It is part of the most important story of our times. And in this specific context, the mainstream media is nowhere to be seen. Again. Leave it to HBO to display at least a portion of the reality of what it’s like to be a medical provider or soldier in Iraq, especially a wounded one.
“Baghdad ER” which airs on HBO this (May 21) Sunday (8pm ET/PT), “chronicles life in the emergency room of the 86th Combat Support Hospital in Baghdad’s Green Zone during a two-month period last year. It examines the daily lives of doctors, nurses, chaplains and soldiers.” This quote is direct from the Democracy Now! web site.
Democracy Now! host Amy Goodman interviewed Jon Alpert and Matthew O’Neill, the two primary individuals behind the making of this documentary, today as part of the DN! show.
Interestingly, the DN! web site also contains this quote from Shelia Nevins, President of HBO’s documentary unit, to the Washington Post, “Maybe people at the Pentagon feel the truth will discourage people from backing the war. The film certainly tells you what could happen in a war, but it’s also about the heroism, courage and dedication of our troops.” This is especially relevant as the previously enthusiastic Army is now backing away from supporting the film, withdrawing offered support to show the documentary at Fort Campbell, Kentucky.
Ah yes, hearts and minds–gotta have ’em regardless of reality and truth. The military needs replenishing and “Baghdad ER” is not the type of publicity to produce gung-ho civilians lining up at recruiting stations.The now well-worn line from the Jack Nicholson character in “A Few Good Men” seems ever so applicable (although he expressed it in a far different context): “You can’t handle the truth!” The military certainly cannot..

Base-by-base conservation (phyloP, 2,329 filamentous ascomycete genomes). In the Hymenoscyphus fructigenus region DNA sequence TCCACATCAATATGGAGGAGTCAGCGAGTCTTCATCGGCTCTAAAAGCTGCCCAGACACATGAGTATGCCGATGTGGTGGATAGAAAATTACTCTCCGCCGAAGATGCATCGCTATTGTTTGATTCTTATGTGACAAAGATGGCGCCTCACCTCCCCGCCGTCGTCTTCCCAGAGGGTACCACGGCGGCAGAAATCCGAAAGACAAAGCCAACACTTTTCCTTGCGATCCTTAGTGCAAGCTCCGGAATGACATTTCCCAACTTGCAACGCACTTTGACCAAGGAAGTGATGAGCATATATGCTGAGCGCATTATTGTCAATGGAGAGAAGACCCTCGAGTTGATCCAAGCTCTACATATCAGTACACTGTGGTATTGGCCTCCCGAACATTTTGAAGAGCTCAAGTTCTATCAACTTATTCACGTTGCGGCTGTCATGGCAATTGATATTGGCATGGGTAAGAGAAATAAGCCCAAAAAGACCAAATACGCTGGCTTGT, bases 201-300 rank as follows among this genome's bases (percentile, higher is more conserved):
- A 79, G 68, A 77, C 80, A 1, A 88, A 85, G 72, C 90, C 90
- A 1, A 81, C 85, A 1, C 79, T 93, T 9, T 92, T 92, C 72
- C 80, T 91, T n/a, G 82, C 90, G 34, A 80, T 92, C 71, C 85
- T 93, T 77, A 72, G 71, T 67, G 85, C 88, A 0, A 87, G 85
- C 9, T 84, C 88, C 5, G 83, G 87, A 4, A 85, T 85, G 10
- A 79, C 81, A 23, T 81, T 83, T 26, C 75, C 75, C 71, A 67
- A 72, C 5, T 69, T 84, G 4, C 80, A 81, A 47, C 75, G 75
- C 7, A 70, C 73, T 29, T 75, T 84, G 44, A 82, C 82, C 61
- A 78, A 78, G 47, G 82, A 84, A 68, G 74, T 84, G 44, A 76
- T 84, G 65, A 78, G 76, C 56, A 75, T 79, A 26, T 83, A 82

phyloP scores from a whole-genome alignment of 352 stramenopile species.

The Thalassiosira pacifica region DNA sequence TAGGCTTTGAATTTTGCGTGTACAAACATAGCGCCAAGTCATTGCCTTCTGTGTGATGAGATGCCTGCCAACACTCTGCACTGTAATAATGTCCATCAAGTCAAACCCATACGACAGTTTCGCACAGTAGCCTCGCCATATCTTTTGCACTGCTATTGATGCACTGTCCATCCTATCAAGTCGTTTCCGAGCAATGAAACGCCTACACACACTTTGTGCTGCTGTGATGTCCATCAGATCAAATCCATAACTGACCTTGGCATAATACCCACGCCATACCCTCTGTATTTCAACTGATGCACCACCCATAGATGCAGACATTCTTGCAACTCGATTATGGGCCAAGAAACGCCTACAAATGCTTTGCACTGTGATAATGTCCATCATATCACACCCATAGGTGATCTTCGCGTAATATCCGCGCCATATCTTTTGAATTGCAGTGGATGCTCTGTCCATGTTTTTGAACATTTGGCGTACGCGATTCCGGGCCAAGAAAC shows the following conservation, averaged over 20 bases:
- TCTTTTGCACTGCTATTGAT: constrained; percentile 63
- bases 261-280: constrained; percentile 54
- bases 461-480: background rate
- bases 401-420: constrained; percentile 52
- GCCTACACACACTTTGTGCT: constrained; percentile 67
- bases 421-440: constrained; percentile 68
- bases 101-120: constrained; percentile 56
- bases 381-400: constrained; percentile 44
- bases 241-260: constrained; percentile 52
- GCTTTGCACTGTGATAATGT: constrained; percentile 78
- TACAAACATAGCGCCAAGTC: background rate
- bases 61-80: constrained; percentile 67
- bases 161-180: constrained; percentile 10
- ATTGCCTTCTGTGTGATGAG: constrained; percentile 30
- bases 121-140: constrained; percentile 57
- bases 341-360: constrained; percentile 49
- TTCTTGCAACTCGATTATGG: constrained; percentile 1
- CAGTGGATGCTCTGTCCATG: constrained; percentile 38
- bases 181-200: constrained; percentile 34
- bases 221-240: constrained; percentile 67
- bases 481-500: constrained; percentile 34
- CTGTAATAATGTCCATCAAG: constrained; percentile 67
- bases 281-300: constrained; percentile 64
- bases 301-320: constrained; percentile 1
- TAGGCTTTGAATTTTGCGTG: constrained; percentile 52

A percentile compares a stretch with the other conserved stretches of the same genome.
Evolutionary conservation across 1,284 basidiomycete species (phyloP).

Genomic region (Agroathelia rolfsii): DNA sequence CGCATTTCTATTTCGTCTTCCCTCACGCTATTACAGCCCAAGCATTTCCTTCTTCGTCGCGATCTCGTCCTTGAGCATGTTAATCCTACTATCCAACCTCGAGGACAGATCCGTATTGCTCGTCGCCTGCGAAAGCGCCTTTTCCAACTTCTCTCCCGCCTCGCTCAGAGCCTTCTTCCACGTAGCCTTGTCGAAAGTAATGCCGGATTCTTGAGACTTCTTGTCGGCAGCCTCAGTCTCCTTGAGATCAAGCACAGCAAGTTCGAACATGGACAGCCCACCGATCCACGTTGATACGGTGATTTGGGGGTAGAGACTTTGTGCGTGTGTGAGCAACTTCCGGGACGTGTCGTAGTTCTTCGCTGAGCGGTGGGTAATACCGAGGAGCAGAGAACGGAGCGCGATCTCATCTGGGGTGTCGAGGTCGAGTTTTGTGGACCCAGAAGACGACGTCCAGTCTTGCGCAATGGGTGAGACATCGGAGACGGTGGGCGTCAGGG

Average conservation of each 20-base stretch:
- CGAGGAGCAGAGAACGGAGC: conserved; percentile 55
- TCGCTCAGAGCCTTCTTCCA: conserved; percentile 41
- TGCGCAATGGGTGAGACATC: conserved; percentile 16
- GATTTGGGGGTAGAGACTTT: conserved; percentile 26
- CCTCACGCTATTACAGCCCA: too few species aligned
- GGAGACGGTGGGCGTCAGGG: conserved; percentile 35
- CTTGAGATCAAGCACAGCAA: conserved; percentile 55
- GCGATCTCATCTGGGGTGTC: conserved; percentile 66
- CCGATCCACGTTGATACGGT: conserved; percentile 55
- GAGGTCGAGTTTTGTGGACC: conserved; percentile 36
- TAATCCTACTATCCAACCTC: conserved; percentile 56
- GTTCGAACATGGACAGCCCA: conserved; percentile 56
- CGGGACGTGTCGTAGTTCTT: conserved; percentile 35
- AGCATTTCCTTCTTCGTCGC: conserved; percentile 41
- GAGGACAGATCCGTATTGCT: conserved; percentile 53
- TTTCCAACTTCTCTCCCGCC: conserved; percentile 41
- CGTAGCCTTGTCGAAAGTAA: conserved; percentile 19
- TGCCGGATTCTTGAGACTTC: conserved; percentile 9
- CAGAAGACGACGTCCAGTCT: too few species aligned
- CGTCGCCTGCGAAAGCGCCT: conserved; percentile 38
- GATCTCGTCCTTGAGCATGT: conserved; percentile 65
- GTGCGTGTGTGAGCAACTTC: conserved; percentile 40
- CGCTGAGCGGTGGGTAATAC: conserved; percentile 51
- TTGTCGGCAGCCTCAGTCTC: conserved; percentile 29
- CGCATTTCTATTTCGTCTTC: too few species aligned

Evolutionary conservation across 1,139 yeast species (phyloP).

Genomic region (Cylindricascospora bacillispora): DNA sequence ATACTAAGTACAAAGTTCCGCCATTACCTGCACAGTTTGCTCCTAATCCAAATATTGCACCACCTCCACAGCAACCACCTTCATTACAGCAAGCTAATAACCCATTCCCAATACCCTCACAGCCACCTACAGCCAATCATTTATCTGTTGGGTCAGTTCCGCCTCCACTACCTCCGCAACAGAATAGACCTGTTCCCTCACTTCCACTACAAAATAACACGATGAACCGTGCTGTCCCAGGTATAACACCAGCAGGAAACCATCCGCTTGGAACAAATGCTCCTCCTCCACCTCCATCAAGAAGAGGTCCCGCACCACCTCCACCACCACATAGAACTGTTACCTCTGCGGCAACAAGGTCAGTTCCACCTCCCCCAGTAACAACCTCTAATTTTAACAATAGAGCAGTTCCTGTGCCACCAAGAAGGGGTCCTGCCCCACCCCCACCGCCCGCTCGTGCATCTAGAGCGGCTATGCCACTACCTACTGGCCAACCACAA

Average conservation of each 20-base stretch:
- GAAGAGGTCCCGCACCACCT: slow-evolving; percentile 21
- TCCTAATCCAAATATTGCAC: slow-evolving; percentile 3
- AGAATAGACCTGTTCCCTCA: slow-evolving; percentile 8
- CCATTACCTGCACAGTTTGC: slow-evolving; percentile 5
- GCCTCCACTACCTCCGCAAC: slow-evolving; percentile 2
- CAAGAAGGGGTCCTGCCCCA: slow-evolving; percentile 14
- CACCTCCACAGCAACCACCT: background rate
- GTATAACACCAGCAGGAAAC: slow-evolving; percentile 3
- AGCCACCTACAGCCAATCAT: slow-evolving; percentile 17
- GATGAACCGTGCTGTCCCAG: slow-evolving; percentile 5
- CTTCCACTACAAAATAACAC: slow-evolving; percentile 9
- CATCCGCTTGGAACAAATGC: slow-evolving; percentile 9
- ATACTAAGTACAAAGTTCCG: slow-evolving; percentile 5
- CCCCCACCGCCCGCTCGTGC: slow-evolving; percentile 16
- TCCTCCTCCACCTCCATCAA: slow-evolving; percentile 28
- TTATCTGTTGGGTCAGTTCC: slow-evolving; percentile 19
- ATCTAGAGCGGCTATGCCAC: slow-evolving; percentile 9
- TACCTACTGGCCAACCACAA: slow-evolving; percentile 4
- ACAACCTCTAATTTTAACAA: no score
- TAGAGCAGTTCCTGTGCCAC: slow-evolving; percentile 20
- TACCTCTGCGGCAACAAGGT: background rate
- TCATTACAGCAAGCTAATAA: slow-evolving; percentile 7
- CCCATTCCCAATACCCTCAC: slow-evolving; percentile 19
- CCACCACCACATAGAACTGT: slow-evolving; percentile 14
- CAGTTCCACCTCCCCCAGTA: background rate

It’s curious how the American public ‘handled’ truth during Vietnam–once the reality was displayed nationwide. The majority realized what a folly Vietnam truly was. They ‘handled’ it by withdrawing support from the devious politicians.
But is “you can’t handle the truth” also the mantra of the mainstream media nowadays? Compare the Vietrnam War coverage to today’s fighting in Iraq. Yes, the military has instituted far greater restrictions on the press today (with very few media complaints) but we also have so-called news channels beamed at us 24/7–something far different from that of the one half hour per day of network news during the Vietnam era. Yet this far, far greater allotment of ‘news’ time brings us less knowledge about the reality of and in Iraq than we received during Vietnam.
Do not tell me the vast majority of the corporate media in this country is doing its job. Show me. I can handle that truth.